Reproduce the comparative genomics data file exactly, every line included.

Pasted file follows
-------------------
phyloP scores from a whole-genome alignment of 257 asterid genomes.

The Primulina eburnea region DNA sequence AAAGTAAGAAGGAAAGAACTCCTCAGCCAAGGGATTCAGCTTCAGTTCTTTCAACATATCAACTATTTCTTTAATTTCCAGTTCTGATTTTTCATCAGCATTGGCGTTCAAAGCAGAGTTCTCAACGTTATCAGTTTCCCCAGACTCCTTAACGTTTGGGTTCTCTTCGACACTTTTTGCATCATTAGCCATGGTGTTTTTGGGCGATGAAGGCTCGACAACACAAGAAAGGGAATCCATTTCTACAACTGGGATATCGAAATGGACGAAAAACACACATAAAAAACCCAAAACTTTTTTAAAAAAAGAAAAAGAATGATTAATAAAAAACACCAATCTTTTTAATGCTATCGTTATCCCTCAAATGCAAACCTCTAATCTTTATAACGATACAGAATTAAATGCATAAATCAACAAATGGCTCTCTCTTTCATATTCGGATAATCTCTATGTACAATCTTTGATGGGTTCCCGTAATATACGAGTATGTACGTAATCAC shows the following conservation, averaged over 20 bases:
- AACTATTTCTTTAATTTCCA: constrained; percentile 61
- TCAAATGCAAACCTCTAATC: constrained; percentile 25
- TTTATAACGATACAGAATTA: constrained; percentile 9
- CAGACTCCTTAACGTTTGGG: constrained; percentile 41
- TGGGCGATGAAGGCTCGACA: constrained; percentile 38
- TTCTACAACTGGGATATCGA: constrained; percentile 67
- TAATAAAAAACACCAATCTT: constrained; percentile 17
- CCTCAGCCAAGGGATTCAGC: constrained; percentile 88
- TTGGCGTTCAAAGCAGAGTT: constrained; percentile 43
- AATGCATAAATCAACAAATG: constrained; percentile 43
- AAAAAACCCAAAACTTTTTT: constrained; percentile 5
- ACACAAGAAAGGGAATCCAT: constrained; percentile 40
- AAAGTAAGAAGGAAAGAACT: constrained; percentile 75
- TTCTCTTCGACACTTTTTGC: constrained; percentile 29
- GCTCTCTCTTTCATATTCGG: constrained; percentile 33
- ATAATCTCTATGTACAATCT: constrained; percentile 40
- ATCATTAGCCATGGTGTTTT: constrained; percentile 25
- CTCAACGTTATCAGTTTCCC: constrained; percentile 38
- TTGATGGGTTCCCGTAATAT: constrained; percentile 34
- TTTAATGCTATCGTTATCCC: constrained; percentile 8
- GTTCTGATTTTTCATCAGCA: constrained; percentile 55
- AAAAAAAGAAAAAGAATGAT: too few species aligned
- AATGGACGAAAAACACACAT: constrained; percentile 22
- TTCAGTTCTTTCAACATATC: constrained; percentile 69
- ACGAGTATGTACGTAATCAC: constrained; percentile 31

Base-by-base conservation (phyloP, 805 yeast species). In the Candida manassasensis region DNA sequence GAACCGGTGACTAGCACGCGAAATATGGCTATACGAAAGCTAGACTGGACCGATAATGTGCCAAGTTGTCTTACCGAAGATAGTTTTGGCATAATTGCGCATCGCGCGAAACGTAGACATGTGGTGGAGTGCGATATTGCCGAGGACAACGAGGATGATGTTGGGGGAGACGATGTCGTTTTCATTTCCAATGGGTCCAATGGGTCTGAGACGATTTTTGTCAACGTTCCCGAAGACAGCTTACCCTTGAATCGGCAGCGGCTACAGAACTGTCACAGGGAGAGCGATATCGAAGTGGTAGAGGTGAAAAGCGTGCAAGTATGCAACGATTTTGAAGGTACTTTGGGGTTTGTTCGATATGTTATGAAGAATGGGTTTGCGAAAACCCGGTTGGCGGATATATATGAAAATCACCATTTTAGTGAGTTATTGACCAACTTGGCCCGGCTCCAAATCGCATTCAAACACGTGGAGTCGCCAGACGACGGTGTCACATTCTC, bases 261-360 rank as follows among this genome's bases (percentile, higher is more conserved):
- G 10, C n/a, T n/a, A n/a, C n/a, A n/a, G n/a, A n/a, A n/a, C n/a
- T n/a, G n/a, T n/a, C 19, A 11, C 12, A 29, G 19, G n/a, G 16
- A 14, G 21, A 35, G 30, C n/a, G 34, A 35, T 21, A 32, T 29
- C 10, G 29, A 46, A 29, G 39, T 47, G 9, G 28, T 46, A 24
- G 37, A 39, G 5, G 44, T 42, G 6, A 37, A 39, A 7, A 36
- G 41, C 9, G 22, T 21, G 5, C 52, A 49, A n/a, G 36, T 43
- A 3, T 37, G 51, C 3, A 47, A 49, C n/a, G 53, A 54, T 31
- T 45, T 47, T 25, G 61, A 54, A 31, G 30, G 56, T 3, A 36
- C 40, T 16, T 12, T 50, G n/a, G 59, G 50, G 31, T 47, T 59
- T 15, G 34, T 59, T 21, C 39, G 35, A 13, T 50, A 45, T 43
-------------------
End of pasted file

phyloP scores from a whole-genome alignment of 257 asterid genomes.

The Primulina eburnea region DNA sequence AAAGTAAGAAGGAAAGAACTCCTCAGCCAAGGGATTCAGCTTCAGTTCTTTCAACATATCAACTATTTCTTTAATTTCCAGTTCTGATTTTTCATCAGCATTGGCGTTCAAAGCAGAGTTCTCAACGTTATCAGTTTCCCCAGACTCCTTAACGTTTGGGTTCTCTTCGACACTTTTTGCATCATTAGCCATGGTGTTTTTGGGCGATGAAGGCTCGACAACACAAGAAAGGGAATCCATTTCTACAACTGGGATATCGAAATGGACGAAAAACACACATAAAAAACCCAAAACTTTTTTAAAAAAAGAAAAAGAATGATTAATAAAAAACACCAATCTTTTTAATGCTATCGTTATCCCTCAAATGCAAACCTCTAATCTTTATAACGATACAGAATTAAATGCATAAATCAACAAATGGCTCTCTCTTTCATATTCGGATAATCTCTATGTACAATCTTTGATGGGTTCCCGTAATATACGAGTATGTACGTAATCAC shows the following conservation, averaged over 20 bases:
- AACTATTTCTTTAATTTCCA: constrained; percentile 61
- TCAAATGCAAACCTCTAATC: constrained; percentile 25
- TTTATAACGATACAGAATTA: constrained; percentile 9
- CAGACTCCTTAACGTTTGGG: constrained; percentile 41
- TGGGCGATGAAGGCTCGACA: constrained; percentile 38
- TTCTACAACTGGGATATCGA: constrained; percentile 67
- TAATAAAAAACACCAATCTT: constrained; percentile 17
- CCTCAGCCAAGGGATTCAGC: constrained; percentile 88
- TTGGCGTTCAAAGCAGAGTT: constrained; percentile 43
- AATGCATAAATCAACAAATG: constrained; percentile 43
- AAAAAACCCAAAACTTTTTT: constrained; percentile 5
- ACACAAGAAAGGGAATCCAT: constrained; percentile 40
- AAAGTAAGAAGGAAAGAACT: constrained; percentile 75
- TTCTCTTCGACACTTTTTGC: constrained; percentile 29
- GCTCTCTCTTTCATATTCGG: constrained; percentile 33
- ATAATCTCTATGTACAATCT: constrained; percentile 40
- ATCATTAGCCATGGTGTTTT: constrained; percentile 25
- CTCAACGTTATCAGTTTCCC: constrained; percentile 38
- TTGATGGGTTCCCGTAATAT: constrained; percentile 34
- TTTAATGCTATCGTTATCCC: constrained; percentile 8
- GTTCTGATTTTTCATCAGCA: constrained; percentile 55
- AAAAAAAGAAAAAGAATGAT: too few species aligned
- AATGGACGAAAAACACACAT: constrained; percentile 22
- TTCAGTTCTTTCAACATATC: constrained; percentile 69
- ACGAGTATGTACGTAATCAC: constrained; percentile 31

Base-by-base conservation (phyloP, 805 yeast species). In the Candida manassasensis region DNA sequence GAACCGGTGACTAGCACGCGAAATATGGCTATACGAAAGCTAGACTGGACCGATAATGTGCCAAGTTGTCTTACCGAAGATAGTTTTGGCATAATTGCGCATCGCGCGAAACGTAGACATGTGGTGGAGTGCGATATTGCCGAGGACAACGAGGATGATGTTGGGGGAGACGATGTCGTTTTCATTTCCAATGGGTCCAATGGGTCTGAGACGATTTTTGTCAACGTTCCCGAAGACAGCTTACCCTTGAATCGGCAGCGGCTACAGAACTGTCACAGGGAGAGCGATATCGAAGTGGTAGAGGTGAAAAGCGTGCAAGTATGCAACGATTTTGAAGGTACTTTGGGGTTTGTTCGATATGTTATGAAGAATGGGTTTGCGAAAACCCGGTTGGCGGATATATATGAAAATCACCATTTTAGTGAGTTATTGACCAACTTGGCCCGGCTCCAAATCGCATTCAAACACGTGGAGTCGCCAGACGACGGTGTCACATTCTC, bases 261-360 rank as follows among this genome's bases (percentile, higher is more conserved):
- G 10, C n/a, T n/a, A n/a, C n/a, A n/a, G n/a, A n/a, A n/a, C n/a
- T n/a, G n/a, T n/a, C 19, A 11, C 12, A 29, G 19, G n/a, G 16
- A 14, G 21, A 35, G 30, C n/a, G 34, A 35, T 21, A 32, T 29
- C 10, G 29, A 46, A 29, G 39, T 47, G 9, G 28, T 46, A 24
- G 37, A 39, G 5, G 44, T 42, G 6, A 37, A 39, A 7, A 36
- G 41, C 9, G 22, T 21, G 5, C 52, A 49, A n/a, G 36, T 43
- A 3, T 37, G 51, C 3, A 47, A 49, C n/a, G 53, A 54, T 31
- T 45, T 47, T 25, G 61, A 54, A 31, G 30, G 56, T 3, A 36
- C 40, T 16, T 12, T 50, G n/a, G 59, G 50, G 31, T 47, T 59
- T 15, G 34, T 59, T 21, C 39, G 35, A 13, T 50, A 45, T 43